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Food in the City part 1: A tale of two gardens in Cape Town, South Africa

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Oranjezicht City Farm (OZCF) overlooking the city. Photo by Steven Bland.

Micro-farmers benefit from improved health, renewed dignity and social connectedness, as well as vital additional income

By Steven Bland
Future Capetown
February 6, 2013

Excerpt:

Up in the hills of Oranjezicht, something is stirring. What strikes you at first is the size. At 2450sq.m including 700-800sq.m of growing beds, this is no back garden. “In summer, we’re going to need at least 4,000 litres a day”, says Mario, the ex-organic farmer who’s tasked with turning this ex-bowling green into an urban oasis of efficient organic production. “It’s got to be quality, organic produce” he tells me. He is a man with a mission: to create an economically viable urban farm in the heart of Cape Town.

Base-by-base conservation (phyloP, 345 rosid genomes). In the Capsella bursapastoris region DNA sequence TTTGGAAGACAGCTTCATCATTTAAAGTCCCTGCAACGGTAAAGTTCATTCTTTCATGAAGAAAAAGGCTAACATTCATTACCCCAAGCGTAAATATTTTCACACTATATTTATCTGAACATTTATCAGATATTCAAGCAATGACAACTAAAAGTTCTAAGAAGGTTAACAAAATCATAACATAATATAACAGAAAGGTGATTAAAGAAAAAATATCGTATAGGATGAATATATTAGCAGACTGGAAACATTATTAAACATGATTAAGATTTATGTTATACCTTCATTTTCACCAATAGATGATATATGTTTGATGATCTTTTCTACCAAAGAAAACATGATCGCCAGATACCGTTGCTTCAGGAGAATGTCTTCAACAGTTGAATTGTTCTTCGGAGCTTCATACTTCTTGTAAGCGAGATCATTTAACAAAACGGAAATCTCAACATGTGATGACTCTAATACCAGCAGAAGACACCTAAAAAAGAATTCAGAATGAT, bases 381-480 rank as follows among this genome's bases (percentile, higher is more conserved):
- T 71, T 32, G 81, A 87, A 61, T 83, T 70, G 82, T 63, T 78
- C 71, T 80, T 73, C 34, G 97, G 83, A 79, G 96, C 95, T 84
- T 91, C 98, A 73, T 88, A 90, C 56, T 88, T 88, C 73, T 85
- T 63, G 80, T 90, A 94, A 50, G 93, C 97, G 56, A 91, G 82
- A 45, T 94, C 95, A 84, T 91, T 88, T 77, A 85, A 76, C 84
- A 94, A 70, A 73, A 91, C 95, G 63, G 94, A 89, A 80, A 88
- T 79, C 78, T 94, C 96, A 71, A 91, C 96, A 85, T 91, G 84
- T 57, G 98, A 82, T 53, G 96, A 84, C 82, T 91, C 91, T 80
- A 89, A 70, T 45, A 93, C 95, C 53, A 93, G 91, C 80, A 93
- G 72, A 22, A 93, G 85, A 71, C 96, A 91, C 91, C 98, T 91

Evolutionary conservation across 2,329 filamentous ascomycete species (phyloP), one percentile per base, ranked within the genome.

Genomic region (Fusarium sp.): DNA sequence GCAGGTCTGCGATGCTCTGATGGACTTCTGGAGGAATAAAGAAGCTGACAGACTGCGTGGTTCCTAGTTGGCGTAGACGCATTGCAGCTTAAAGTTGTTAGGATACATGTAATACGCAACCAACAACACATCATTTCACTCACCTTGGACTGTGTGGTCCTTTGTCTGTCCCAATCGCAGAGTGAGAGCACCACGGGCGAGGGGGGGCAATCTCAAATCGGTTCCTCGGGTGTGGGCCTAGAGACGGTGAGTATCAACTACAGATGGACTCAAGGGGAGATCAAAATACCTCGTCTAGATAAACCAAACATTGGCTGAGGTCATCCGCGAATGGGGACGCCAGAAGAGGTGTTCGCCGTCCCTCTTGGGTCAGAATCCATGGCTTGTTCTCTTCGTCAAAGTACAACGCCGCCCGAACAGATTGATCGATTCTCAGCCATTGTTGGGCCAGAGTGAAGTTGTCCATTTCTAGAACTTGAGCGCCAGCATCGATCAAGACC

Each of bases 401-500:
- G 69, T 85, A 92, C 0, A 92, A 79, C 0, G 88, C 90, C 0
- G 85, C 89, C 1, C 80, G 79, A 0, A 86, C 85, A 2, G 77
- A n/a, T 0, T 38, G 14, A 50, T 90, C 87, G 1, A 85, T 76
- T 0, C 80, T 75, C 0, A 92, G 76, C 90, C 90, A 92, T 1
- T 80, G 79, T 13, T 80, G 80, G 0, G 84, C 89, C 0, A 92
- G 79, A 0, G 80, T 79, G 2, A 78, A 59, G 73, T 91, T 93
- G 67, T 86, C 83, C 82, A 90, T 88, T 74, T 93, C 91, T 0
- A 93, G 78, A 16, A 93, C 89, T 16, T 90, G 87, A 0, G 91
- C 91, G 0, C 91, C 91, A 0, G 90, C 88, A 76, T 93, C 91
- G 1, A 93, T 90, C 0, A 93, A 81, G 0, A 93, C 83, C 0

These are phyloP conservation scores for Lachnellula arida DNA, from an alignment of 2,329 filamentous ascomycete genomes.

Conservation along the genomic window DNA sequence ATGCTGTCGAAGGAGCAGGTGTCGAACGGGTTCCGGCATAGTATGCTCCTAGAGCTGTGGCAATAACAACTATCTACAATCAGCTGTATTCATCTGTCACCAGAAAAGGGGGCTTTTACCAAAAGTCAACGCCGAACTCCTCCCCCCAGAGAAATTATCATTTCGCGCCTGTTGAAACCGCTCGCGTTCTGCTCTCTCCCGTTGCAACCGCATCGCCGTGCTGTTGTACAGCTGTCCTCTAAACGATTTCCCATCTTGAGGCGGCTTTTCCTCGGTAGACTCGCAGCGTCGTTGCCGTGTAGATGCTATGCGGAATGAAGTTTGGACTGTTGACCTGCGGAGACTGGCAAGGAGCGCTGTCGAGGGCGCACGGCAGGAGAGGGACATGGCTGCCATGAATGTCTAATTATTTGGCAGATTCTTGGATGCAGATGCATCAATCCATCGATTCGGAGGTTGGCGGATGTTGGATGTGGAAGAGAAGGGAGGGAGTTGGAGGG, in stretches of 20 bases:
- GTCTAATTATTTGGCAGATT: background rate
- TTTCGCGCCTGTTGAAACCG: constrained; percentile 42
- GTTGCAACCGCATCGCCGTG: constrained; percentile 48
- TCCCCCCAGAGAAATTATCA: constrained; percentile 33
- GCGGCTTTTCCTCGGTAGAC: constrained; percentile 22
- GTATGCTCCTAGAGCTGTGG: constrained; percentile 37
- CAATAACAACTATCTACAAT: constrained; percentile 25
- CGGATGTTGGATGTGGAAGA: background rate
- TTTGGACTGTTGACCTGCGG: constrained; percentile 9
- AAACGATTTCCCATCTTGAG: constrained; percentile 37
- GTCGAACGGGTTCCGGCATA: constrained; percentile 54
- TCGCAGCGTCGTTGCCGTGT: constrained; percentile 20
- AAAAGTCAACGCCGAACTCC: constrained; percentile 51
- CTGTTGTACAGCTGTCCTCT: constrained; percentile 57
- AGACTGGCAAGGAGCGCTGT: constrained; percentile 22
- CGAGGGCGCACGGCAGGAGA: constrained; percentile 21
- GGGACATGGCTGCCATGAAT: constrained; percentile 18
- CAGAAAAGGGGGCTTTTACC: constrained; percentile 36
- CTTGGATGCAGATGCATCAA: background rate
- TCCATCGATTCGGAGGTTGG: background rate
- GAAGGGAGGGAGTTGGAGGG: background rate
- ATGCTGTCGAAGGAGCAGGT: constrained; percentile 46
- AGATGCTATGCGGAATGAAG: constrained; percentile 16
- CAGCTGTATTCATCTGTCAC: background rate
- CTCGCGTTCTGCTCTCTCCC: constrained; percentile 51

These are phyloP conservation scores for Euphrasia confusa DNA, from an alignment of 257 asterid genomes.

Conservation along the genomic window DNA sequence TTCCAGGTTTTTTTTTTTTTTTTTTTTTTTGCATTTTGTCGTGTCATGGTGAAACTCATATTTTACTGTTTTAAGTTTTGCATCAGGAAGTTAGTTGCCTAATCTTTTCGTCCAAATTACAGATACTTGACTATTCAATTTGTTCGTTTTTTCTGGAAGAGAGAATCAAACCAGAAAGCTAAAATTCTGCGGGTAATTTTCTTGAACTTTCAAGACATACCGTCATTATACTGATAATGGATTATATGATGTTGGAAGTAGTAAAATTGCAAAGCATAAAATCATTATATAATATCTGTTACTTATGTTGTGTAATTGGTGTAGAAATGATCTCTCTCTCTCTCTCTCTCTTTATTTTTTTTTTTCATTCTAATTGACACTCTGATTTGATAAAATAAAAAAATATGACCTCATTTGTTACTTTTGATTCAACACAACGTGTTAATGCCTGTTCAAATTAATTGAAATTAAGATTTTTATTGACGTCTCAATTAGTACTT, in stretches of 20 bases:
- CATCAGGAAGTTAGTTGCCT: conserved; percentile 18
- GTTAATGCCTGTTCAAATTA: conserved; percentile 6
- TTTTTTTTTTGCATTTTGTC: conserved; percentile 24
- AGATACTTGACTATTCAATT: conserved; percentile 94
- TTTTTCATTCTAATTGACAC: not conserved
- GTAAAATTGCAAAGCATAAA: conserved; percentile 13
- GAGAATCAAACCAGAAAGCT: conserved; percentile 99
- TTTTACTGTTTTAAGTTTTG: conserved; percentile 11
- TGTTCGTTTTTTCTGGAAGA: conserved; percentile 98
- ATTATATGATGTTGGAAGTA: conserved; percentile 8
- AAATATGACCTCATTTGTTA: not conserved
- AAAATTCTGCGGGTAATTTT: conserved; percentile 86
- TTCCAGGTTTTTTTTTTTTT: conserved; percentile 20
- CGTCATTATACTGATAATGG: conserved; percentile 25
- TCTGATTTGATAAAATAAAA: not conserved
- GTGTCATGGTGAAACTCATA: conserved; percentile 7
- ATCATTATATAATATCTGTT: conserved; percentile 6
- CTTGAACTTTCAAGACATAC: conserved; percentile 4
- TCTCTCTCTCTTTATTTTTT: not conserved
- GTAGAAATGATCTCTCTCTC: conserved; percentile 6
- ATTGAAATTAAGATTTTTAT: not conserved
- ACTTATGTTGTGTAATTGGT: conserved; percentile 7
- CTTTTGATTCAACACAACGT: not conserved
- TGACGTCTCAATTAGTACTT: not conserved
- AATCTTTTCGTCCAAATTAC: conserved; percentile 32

Mario is part of a growing trend: urban food growing is in vogue. More and more people are turning their hand to growing vegetables. For some, it’s a reaction against the environmental impacts of industrialised commercial agriculture. A chance to reconnect with nature, teach kids about where their food comes from, and reduce food miles. For others, it’s more than a lifestyle choice. With over half of the world’s population now calling urban areas home, the city has become a new battleground for food poverty and malnourishment. 80% of households in Ocean View, Phillippi and Khayelitsha surveyed by the African Food Security Urban Network were found to be either severely or moderately food insecure.

Read the complete article here.